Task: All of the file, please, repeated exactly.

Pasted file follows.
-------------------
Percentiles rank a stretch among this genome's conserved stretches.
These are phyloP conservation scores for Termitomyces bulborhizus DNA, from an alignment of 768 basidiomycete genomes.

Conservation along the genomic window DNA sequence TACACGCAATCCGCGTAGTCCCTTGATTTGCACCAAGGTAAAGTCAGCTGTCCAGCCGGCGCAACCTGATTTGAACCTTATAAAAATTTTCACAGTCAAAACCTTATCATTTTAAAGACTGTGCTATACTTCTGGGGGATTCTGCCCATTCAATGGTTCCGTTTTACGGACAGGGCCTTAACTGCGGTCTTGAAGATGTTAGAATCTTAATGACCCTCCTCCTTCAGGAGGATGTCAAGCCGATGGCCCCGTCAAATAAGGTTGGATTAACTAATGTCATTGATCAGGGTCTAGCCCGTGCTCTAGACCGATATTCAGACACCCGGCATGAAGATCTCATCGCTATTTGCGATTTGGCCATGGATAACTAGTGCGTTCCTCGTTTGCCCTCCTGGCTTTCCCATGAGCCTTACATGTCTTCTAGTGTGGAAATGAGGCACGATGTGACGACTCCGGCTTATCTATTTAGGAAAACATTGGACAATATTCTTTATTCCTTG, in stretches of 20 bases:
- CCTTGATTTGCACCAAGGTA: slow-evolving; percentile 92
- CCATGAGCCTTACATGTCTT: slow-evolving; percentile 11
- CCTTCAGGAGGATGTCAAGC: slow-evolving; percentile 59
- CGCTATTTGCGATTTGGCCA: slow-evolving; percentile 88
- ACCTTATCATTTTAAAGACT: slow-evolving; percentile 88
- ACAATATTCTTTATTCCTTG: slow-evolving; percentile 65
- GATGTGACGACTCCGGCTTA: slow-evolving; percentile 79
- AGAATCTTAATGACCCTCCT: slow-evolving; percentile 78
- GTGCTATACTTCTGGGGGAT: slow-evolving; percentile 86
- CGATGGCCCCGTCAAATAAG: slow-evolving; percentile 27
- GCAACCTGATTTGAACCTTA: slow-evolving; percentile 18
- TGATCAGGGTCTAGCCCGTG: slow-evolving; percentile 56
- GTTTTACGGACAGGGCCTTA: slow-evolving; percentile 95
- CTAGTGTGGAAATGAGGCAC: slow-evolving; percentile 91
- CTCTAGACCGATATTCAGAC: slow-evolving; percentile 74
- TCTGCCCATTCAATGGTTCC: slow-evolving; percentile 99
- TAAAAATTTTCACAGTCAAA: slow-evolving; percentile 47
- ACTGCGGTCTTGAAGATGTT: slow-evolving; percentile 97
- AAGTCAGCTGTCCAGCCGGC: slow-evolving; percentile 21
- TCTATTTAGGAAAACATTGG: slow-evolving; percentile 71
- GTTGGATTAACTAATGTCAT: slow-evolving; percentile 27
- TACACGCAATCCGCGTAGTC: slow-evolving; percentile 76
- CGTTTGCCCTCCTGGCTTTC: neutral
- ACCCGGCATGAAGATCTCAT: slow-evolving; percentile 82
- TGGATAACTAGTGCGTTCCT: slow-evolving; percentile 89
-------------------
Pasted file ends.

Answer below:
Percentiles rank a stretch among this genome's conserved stretches.
These are phyloP conservation scores for Termitomyces bulborhizus DNA, from an alignment of 768 basidiomycete genomes.

Conservation along the genomic window DNA sequence TACACGCAATCCGCGTAGTCCCTTGATTTGCACCAAGGTAAAGTCAGCTGTCCAGCCGGCGCAACCTGATTTGAACCTTATAAAAATTTTCACAGTCAAAACCTTATCATTTTAAAGACTGTGCTATACTTCTGGGGGATTCTGCCCATTCAATGGTTCCGTTTTACGGACAGGGCCTTAACTGCGGTCTTGAAGATGTTAGAATCTTAATGACCCTCCTCCTTCAGGAGGATGTCAAGCCGATGGCCCCGTCAAATAAGGTTGGATTAACTAATGTCATTGATCAGGGTCTAGCCCGTGCTCTAGACCGATATTCAGACACCCGGCATGAAGATCTCATCGCTATTTGCGATTTGGCCATGGATAACTAGTGCGTTCCTCGTTTGCCCTCCTGGCTTTCCCATGAGCCTTACATGTCTTCTAGTGTGGAAATGAGGCACGATGTGACGACTCCGGCTTATCTATTTAGGAAAACATTGGACAATATTCTTTATTCCTTG, in stretches of 20 bases:
- CCTTGATTTGCACCAAGGTA: slow-evolving; percentile 92
- CCATGAGCCTTACATGTCTT: slow-evolving; percentile 11
- CCTTCAGGAGGATGTCAAGC: slow-evolving; percentile 59
- CGCTATTTGCGATTTGGCCA: slow-evolving; percentile 88
- ACCTTATCATTTTAAAGACT: slow-evolving; percentile 88
- ACAATATTCTTTATTCCTTG: slow-evolving; percentile 65
- GATGTGACGACTCCGGCTTA: slow-evolving; percentile 79
- AGAATCTTAATGACCCTCCT: slow-evolving; percentile 78
- GTGCTATACTTCTGGGGGAT: slow-evolving; percentile 86
- CGATGGCCCCGTCAAATAAG: slow-evolving; percentile 27
- GCAACCTGATTTGAACCTTA: slow-evolving; percentile 18
- TGATCAGGGTCTAGCCCGTG: slow-evolving; percentile 56
- GTTTTACGGACAGGGCCTTA: slow-evolving; percentile 95
- CTAGTGTGGAAATGAGGCAC: slow-evolving; percentile 91
- CTCTAGACCGATATTCAGAC: slow-evolving; percentile 74
- TCTGCCCATTCAATGGTTCC: slow-evolving; percentile 99
- TAAAAATTTTCACAGTCAAA: slow-evolving; percentile 47
- ACTGCGGTCTTGAAGATGTT: slow-evolving; percentile 97
- AAGTCAGCTGTCCAGCCGGC: slow-evolving; percentile 21
- TCTATTTAGGAAAACATTGG: slow-evolving; percentile 71
- GTTGGATTAACTAATGTCAT: slow-evolving; percentile 27
- TACACGCAATCCGCGTAGTC: slow-evolving; percentile 76
- CGTTTGCCCTCCTGGCTTTC: neutral
- ACCCGGCATGAAGATCTCAT: slow-evolving; percentile 82
- TGGATAACTAGTGCGTTCCT: slow-evolving; percentile 89